"I really find that it is important to normalize, especially the queer sexuality, and those [nude] scenes because that is normal," she says, adding that Vida has also opened her eyes to different ways of embracing her sexuality and sharing intimate moments with partners. "There are so many other ways to have sex that anything outside of [what people typically see on TV] is [considered] kink and kinky. But maybe it isn’t, maybe it is just you exploring what you like with another person and finding somebody that likes similar things like you. And if you have different ways that traditionally you don't see on TV, that’s not kinky. It's sex."
"I will have to say, I didn't really realize I was such a pretty prude until I started getting the scripts and I’m reading and having to Google, 'What is that? Oh, my,'" she adds with a laugh.
And that's the beauty of Vida. While it is telling a story about a Latinx family and community, it also brings human elements and experiences that anyone can relate to. Grief is universal, as is family drama, sexual experiences, and someone putting up walls and being scared of opening up to others. And with Emma's character, you get a slew of situations that you can identify with. The season one finale peeled back one of Emma's layers, showing how she deals with her childhood traumas that moved the narrative forward.
"Emma was pushed away by her mother and that is a really powerful thing to happen to someone at such a young age," she explains. "We see at the end of season one, everyone thinks that she doesn't love [the bar and her hometown], but she loves that place. She’s scared to love it. In a way, there is this very violent love that she has. It’s complex and multi-layered."
"We think of the way that it is with our family members," Prada explains. "You love them and yet somehow there are times when you hate them being around you. Love is not just one shade, it’s a lot more than that. Emma's [way of showing love to her family is unique], it’s why she’s made an effort to still speak Spanish even if she rarely speaks it."
There's also the concept of who is family and what you would do for them. In the first episode of season two, Emma and Lyn discover that their mom and Eddy (Ser Anzoategui) were not legally married, meaning they are not legally responsible for their "stepmother," who was badly beaten by a group of men.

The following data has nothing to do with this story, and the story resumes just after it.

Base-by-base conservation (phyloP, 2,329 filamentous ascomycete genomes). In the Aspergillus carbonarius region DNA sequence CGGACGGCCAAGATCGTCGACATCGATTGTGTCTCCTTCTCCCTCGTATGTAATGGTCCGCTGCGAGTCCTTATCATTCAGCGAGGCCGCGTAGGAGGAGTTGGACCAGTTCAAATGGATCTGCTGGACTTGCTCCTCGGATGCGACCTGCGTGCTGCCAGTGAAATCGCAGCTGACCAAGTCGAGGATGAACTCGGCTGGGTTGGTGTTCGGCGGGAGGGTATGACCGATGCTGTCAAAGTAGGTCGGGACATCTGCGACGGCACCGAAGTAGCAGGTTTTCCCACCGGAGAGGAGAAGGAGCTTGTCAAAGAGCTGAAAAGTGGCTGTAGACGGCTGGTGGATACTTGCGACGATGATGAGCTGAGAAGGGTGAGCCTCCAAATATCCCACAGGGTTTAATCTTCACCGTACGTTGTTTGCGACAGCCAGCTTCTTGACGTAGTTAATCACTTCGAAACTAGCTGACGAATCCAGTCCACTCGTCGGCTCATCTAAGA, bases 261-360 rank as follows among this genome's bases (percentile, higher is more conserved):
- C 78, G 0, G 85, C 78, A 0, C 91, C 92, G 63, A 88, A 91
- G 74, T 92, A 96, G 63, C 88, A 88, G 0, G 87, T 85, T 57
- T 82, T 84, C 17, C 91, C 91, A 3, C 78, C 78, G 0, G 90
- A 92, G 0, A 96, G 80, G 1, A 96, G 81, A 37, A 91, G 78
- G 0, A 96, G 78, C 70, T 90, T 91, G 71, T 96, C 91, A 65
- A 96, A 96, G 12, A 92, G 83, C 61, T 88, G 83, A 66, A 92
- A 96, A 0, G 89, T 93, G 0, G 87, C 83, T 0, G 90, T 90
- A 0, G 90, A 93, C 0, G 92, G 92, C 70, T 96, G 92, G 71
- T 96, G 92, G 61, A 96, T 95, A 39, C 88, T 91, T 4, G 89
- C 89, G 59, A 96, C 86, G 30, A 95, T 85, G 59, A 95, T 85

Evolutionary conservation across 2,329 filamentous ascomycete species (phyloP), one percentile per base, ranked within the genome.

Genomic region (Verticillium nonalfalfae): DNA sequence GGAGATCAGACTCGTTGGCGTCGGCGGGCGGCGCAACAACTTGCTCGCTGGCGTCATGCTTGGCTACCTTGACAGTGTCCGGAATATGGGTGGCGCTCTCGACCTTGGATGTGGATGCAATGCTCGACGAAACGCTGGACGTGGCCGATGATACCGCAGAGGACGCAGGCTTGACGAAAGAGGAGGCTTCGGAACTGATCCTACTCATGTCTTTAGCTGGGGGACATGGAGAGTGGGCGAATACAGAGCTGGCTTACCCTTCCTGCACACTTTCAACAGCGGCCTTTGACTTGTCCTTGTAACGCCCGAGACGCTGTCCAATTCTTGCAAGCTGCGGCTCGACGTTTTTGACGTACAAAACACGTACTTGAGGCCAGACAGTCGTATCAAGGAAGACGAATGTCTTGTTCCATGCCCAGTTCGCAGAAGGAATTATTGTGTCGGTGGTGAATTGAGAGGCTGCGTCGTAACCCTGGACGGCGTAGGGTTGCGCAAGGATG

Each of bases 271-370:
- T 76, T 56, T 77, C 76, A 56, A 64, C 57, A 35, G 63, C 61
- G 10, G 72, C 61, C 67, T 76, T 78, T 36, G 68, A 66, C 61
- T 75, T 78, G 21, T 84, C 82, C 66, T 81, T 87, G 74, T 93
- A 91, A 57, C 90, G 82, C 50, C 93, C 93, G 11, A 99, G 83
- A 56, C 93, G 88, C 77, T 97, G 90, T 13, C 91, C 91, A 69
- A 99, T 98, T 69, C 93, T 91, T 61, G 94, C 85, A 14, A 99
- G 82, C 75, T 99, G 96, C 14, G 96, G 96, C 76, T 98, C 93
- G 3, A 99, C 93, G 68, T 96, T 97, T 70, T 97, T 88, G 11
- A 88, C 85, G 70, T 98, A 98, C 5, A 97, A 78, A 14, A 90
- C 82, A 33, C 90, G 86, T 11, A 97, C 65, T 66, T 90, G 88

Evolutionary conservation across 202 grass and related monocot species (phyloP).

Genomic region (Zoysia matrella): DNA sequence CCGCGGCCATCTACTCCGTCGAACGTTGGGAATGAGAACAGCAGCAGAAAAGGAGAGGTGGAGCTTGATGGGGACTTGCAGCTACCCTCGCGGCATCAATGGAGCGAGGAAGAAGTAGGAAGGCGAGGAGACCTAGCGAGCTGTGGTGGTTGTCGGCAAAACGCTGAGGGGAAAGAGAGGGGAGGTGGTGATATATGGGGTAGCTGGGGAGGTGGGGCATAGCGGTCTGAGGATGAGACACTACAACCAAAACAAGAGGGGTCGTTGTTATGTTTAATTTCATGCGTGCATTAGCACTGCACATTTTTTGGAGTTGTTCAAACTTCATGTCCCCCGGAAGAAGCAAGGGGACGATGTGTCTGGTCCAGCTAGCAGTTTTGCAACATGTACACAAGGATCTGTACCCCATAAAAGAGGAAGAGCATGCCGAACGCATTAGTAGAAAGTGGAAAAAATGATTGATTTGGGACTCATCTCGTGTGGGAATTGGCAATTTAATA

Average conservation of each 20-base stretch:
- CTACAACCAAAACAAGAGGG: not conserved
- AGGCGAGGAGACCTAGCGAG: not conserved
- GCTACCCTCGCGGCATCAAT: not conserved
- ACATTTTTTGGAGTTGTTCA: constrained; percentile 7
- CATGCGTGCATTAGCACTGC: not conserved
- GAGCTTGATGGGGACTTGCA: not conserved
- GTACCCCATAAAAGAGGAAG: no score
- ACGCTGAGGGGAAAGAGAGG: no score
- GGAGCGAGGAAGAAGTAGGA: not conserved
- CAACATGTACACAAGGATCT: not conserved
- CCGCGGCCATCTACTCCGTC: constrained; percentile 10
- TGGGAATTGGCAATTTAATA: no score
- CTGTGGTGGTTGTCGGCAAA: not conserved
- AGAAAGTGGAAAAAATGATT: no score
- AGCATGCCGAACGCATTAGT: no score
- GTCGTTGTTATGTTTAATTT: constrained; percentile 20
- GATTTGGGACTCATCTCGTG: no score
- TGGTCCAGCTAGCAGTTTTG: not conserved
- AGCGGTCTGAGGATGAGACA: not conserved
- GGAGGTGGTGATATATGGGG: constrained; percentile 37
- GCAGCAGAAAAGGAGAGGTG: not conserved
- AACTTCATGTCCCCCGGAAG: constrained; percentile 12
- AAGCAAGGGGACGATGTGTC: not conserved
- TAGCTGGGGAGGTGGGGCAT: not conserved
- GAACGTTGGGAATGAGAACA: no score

"Emma sees Eddy laying in that hospital bed and she feels responsible, and it's also a very physical incarnation of what Emma's been doing to Eddy with her words, emotionally beating her down," Prada explains. "We start season two with a choice: There is a family that you have and sometimes you have to put up with it or not deal with it."
Confronted by that choice, Emma decides to go into business with her sister, Lyn, who has decided to "buckle down," and save the bar.
"If we have learned anything about Emma, she really is ambitious and goes full on with anything that she does," Prada says. "She burns her ships. She sells everything that she has, except for her condo, her little lifeboat. She liquidated $300,000 of her assets to put into the bar. For a young woman from these communities, that is a lot. She has really pushed herself into that place and sunken it into the bar."
Yet, on the other hand, she has to decide what she will do with Eddy, who needs constant care as she recuperates.
"With Eddy, we see the reveal in episode one that she legally doesn't have to support Eddy, but she does feel responsible," Prada explains. "That is what we start navigating, the revelation of what is family and what does that mean? Is it blood? Eddy was definitely family to her mother, but does that mean she's going to be family to her? And is she going to accept that, because legally she has no responsibility."
Emma's journey is a compelling one to watch. And as the season progresses, reluctant at first, she starts to reach out and ask for help. "Emma exists in the world of black-and-white, and numbers, and documents, and she’s going to have to make an emotional decision, which is something that she’s not good at," Prada says of her character. "We start seeing that she and Lyn both need each other and they both realize it... There's a lot to unpack there."
Season two of Vida is now streaming on the Starz app and Starz On-Demand. Starz will also air weekly episodes every Sunday at 9 p.m. ET/PT.